Freedom of Belief and Gay Marriage

Hugh Harris / 19 October 2015

This article is based on arguments presented in the Rationalist Society of Australia submission to the Australian Human Rights Commission Religious Freedom Roundtable.

Traversing winding roads and gravel tracks to a country wedding we’ve become hopelessly lost.

Ah, here’s a service station. Let’s stop and ask directions.

We’ve no doubt the attendant will help us. Why wouldn’t they?

Similarly, if the shop doesn’t have a particular product we’re looking for, we might ask the assistant where we can get it.

Of course they’d help: that’s just good manners, surely.

Such attitudes reflect contemporary Australia, well-known as a relaxed, friendly and tolerant country.

We should not lose sight of community standards in considering changes to the law to accommodate same-sex marriage and freedom of belief.

Not without reason, conservative Christian groups are worried about the effects of legalising same-sex marriage. In the US, an Oregon bakery was recently ordered to pay damages of $135k for refusing to serve a same-sex couple.

In Australia, none of the recently proposed same-sex marriage bills compel religious organisations to conduct wedding ceremonies. Where religious faith is inherent to an organisation, the State should not compel those organisations to act in a way that contradicts the fundamental requirements of their faith.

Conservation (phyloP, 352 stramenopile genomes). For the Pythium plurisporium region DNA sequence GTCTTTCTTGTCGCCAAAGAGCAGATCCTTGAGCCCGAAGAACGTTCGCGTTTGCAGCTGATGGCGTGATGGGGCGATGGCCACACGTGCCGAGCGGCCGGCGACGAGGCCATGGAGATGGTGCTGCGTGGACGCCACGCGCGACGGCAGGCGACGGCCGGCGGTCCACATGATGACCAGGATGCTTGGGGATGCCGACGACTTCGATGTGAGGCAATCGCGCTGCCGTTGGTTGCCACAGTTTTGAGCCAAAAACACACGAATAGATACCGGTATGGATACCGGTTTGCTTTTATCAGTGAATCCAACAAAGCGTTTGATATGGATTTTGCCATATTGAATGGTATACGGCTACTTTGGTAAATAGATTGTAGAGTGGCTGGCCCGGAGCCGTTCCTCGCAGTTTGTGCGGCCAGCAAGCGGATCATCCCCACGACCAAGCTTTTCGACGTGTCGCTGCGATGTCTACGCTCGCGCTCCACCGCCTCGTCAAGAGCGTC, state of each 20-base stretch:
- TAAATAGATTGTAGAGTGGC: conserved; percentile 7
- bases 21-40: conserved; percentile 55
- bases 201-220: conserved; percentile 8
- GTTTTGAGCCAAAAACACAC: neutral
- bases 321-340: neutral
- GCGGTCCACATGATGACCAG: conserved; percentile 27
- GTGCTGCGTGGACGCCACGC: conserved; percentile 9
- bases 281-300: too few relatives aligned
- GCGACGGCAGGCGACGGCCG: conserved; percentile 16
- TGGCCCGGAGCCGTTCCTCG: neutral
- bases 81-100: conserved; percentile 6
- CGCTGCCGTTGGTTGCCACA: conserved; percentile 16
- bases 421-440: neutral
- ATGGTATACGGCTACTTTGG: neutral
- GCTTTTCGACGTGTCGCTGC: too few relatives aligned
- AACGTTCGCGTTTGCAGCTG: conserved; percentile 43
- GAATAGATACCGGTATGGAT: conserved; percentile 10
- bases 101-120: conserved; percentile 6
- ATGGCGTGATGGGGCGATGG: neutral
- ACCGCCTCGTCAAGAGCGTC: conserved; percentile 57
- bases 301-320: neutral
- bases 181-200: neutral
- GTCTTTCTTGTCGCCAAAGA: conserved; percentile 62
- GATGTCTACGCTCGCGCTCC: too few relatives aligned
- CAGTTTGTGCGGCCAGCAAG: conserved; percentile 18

However, the same logic does not apply to service providers such as florists, caterers, cake makers and photographers. When these firms offer their services to the public, should they be bound by anti-discrimination laws? Can a law be devised to accommodate freedom of belief?

Here’s four ways freedom of belief for service providers can be reflected within a law on same-sex marriage.

1. No Allowance for Religious Conscience

There’s a good argument to say all service providers should be compelled to provide services to same-sex couples regardless of their beliefs. Legalising same-sex marriage represents acknowledgement of same-sex rights. Providing exemptions for religious institutions or individuals is antithetical to the purpose of legalising same-sex marriage.

The National Director of Australian Marriage Equality, Rodney Croome, argues discrimination based on religious beliefs could lead to other types of discrimination against divorcees or Muslims.